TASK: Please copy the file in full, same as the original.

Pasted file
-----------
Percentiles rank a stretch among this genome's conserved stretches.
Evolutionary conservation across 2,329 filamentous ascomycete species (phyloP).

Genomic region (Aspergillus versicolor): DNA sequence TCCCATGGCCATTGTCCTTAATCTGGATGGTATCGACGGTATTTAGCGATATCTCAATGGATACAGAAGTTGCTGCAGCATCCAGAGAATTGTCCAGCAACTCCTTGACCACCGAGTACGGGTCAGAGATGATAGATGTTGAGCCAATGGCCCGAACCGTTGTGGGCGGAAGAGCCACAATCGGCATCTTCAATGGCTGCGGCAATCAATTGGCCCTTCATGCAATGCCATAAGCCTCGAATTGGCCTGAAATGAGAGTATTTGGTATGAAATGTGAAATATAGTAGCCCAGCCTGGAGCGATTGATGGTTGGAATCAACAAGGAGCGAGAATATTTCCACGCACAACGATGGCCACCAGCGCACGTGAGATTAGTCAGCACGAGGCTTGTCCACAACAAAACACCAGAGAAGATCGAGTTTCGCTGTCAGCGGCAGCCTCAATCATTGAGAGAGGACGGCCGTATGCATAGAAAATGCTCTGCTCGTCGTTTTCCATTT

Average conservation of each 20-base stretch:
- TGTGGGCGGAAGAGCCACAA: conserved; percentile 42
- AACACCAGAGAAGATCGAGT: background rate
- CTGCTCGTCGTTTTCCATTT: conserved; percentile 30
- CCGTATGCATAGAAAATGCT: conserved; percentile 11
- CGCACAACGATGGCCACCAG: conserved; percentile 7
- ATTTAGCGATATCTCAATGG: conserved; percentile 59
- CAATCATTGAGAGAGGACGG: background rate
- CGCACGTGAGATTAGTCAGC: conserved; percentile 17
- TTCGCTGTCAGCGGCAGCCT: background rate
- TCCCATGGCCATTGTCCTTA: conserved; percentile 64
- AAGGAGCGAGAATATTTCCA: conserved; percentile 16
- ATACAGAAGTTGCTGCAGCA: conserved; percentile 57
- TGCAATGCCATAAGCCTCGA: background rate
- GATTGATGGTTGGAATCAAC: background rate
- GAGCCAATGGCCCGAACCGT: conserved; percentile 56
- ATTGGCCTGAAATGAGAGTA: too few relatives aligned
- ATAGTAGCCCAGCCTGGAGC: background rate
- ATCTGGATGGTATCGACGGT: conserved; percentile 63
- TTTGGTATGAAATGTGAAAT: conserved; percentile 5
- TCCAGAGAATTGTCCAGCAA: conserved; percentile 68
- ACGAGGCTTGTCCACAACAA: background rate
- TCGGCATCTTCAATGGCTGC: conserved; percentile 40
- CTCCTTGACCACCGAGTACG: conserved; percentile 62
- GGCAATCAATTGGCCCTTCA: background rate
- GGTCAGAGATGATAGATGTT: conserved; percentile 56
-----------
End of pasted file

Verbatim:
Percentiles rank a stretch among this genome's conserved stretches.
Evolutionary conservation across 2,329 filamentous ascomycete species (phyloP).

Genomic region (Aspergillus versicolor): DNA sequence TCCCATGGCCATTGTCCTTAATCTGGATGGTATCGACGGTATTTAGCGATATCTCAATGGATACAGAAGTTGCTGCAGCATCCAGAGAATTGTCCAGCAACTCCTTGACCACCGAGTACGGGTCAGAGATGATAGATGTTGAGCCAATGGCCCGAACCGTTGTGGGCGGAAGAGCCACAATCGGCATCTTCAATGGCTGCGGCAATCAATTGGCCCTTCATGCAATGCCATAAGCCTCGAATTGGCCTGAAATGAGAGTATTTGGTATGAAATGTGAAATATAGTAGCCCAGCCTGGAGCGATTGATGGTTGGAATCAACAAGGAGCGAGAATATTTCCACGCACAACGATGGCCACCAGCGCACGTGAGATTAGTCAGCACGAGGCTTGTCCACAACAAAACACCAGAGAAGATCGAGTTTCGCTGTCAGCGGCAGCCTCAATCATTGAGAGAGGACGGCCGTATGCATAGAAAATGCTCTGCTCGTCGTTTTCCATTT

Average conservation of each 20-base stretch:
- TGTGGGCGGAAGAGCCACAA: conserved; percentile 42
- AACACCAGAGAAGATCGAGT: background rate
- CTGCTCGTCGTTTTCCATTT: conserved; percentile 30
- CCGTATGCATAGAAAATGCT: conserved; percentile 11
- CGCACAACGATGGCCACCAG: conserved; percentile 7
- ATTTAGCGATATCTCAATGG: conserved; percentile 59
- CAATCATTGAGAGAGGACGG: background rate
- CGCACGTGAGATTAGTCAGC: conserved; percentile 17
- TTCGCTGTCAGCGGCAGCCT: background rate
- TCCCATGGCCATTGTCCTTA: conserved; percentile 64
- AAGGAGCGAGAATATTTCCA: conserved; percentile 16
- ATACAGAAGTTGCTGCAGCA: conserved; percentile 57
- TGCAATGCCATAAGCCTCGA: background rate
- GATTGATGGTTGGAATCAAC: background rate
- GAGCCAATGGCCCGAACCGT: conserved; percentile 56
- ATTGGCCTGAAATGAGAGTA: too few relatives aligned
- ATAGTAGCCCAGCCTGGAGC: background rate
- ATCTGGATGGTATCGACGGT: conserved; percentile 63
- TTTGGTATGAAATGTGAAAT: conserved; percentile 5
- TCCAGAGAATTGTCCAGCAA: conserved; percentile 68
- ACGAGGCTTGTCCACAACAA: background rate
- TCGGCATCTTCAATGGCTGC: conserved; percentile 40
- CTCCTTGACCACCGAGTACG: conserved; percentile 62
- GGCAATCAATTGGCCCTTCA: background rate
- GGTCAGAGATGATAGATGTT: conserved; percentile 56